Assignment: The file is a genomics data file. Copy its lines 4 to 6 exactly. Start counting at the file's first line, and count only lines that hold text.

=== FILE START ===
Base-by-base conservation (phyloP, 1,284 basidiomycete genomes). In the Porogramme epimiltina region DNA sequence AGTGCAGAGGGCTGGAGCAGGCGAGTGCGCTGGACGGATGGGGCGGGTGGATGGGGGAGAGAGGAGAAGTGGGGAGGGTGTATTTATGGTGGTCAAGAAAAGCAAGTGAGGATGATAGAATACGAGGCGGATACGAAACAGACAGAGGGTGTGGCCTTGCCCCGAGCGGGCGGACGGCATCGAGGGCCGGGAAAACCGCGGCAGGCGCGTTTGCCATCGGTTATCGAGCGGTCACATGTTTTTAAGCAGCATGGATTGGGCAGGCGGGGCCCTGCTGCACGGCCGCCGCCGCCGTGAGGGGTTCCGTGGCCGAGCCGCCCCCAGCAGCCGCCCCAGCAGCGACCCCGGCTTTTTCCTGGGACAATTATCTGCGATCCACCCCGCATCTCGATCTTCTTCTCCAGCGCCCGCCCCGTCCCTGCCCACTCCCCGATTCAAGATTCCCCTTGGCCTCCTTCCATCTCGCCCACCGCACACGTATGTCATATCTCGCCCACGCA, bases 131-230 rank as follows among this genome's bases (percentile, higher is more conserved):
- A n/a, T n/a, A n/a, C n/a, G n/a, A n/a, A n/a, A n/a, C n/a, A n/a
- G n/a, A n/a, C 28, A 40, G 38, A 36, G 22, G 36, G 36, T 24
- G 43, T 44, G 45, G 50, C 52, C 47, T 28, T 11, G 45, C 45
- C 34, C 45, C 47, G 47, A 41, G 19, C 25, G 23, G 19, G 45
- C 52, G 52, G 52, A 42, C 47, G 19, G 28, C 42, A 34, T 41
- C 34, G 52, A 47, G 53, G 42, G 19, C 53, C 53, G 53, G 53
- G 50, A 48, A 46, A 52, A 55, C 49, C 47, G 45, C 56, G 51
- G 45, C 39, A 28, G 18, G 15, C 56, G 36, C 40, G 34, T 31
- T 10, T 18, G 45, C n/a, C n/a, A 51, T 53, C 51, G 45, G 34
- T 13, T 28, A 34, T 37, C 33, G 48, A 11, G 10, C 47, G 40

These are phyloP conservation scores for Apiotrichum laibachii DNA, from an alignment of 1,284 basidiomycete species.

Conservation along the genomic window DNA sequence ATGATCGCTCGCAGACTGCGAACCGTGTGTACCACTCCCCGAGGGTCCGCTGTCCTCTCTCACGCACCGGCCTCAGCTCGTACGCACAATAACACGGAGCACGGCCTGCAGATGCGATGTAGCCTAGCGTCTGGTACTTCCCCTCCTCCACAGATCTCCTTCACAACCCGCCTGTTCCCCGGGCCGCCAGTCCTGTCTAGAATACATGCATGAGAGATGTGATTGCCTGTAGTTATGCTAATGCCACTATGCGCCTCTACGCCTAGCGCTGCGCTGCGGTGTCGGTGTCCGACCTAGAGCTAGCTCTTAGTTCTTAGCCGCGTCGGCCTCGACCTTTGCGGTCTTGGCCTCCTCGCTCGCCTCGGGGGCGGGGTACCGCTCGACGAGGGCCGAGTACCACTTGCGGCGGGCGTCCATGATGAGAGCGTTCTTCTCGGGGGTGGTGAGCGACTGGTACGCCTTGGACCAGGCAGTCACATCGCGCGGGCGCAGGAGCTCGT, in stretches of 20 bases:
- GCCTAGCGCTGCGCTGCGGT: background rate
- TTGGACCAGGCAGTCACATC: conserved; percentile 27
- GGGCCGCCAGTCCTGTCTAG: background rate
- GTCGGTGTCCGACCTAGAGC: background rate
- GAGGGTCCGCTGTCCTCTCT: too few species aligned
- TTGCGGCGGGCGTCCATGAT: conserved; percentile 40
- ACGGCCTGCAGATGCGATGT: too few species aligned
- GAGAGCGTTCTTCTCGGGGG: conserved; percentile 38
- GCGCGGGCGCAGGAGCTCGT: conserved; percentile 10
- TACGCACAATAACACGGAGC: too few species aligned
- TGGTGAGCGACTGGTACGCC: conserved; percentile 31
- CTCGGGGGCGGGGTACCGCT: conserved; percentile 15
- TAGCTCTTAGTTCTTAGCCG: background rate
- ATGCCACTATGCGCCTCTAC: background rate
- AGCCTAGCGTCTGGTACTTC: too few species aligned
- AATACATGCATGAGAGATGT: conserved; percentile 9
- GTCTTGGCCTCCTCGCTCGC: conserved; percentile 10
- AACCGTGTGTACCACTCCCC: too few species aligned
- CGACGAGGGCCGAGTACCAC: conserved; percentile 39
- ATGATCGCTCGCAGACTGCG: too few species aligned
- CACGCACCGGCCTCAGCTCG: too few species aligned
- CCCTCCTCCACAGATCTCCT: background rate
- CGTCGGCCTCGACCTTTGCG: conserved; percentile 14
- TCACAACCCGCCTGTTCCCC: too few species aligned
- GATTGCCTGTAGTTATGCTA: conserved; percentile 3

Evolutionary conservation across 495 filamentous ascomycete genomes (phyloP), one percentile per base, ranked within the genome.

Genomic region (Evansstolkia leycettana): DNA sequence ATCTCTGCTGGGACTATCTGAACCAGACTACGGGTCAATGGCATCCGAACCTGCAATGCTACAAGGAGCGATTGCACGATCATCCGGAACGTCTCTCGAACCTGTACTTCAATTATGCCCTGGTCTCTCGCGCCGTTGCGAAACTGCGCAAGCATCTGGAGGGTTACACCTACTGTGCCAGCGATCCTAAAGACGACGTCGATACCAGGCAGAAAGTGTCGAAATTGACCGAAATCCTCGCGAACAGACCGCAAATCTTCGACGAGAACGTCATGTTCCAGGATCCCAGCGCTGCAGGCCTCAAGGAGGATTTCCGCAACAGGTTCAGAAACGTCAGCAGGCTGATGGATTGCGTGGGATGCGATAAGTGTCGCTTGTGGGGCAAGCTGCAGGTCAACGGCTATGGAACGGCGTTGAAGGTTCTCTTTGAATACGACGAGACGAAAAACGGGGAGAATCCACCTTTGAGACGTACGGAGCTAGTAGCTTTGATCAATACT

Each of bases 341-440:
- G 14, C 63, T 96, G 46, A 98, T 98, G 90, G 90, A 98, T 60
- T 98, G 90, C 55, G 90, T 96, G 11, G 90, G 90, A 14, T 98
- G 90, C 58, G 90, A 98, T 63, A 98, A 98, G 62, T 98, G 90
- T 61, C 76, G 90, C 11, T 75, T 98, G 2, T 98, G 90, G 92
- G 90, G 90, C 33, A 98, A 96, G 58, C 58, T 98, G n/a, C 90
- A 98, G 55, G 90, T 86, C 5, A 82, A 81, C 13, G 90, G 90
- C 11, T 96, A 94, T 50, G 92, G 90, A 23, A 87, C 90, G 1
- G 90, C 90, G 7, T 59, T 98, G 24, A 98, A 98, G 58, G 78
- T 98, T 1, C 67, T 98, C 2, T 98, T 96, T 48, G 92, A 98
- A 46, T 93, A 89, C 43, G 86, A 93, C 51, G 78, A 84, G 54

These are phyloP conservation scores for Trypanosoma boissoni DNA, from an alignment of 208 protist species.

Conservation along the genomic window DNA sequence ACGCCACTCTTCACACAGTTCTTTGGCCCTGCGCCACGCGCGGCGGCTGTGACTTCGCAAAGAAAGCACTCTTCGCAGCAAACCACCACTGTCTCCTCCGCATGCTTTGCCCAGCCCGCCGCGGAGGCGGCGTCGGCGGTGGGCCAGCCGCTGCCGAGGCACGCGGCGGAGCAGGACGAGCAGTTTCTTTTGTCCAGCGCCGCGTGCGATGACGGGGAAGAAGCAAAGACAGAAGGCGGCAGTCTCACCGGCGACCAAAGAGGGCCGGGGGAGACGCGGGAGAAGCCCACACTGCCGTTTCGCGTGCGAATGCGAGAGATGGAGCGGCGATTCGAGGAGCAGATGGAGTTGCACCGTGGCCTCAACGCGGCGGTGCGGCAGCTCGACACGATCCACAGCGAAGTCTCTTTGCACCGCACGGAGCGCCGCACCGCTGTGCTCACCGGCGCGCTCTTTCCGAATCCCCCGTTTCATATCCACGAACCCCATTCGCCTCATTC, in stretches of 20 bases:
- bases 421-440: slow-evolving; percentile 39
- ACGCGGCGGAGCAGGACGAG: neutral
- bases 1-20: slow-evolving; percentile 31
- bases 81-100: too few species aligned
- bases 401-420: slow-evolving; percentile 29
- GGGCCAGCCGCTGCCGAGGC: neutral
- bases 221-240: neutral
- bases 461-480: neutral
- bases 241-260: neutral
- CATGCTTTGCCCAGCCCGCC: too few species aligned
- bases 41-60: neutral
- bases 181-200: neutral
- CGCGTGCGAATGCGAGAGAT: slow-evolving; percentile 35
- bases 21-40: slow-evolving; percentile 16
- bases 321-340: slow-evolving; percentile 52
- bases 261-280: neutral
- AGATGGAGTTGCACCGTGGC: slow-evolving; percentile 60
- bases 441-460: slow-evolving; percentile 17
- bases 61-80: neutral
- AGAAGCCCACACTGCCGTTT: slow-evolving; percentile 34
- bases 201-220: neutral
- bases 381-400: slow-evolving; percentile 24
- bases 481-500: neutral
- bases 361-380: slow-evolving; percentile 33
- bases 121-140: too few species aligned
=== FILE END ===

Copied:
- G 43, T 44, G 45, G 50, C 52, C 47, T 28, T 11, G 45, C 45
- C 34, C 45, C 47, G 47, A 41, G 19, C 25, G 23, G 19, G 45
- C 52, G 52, G 52, A 42, C 47, G 19, G 28, C 42, A 34, T 41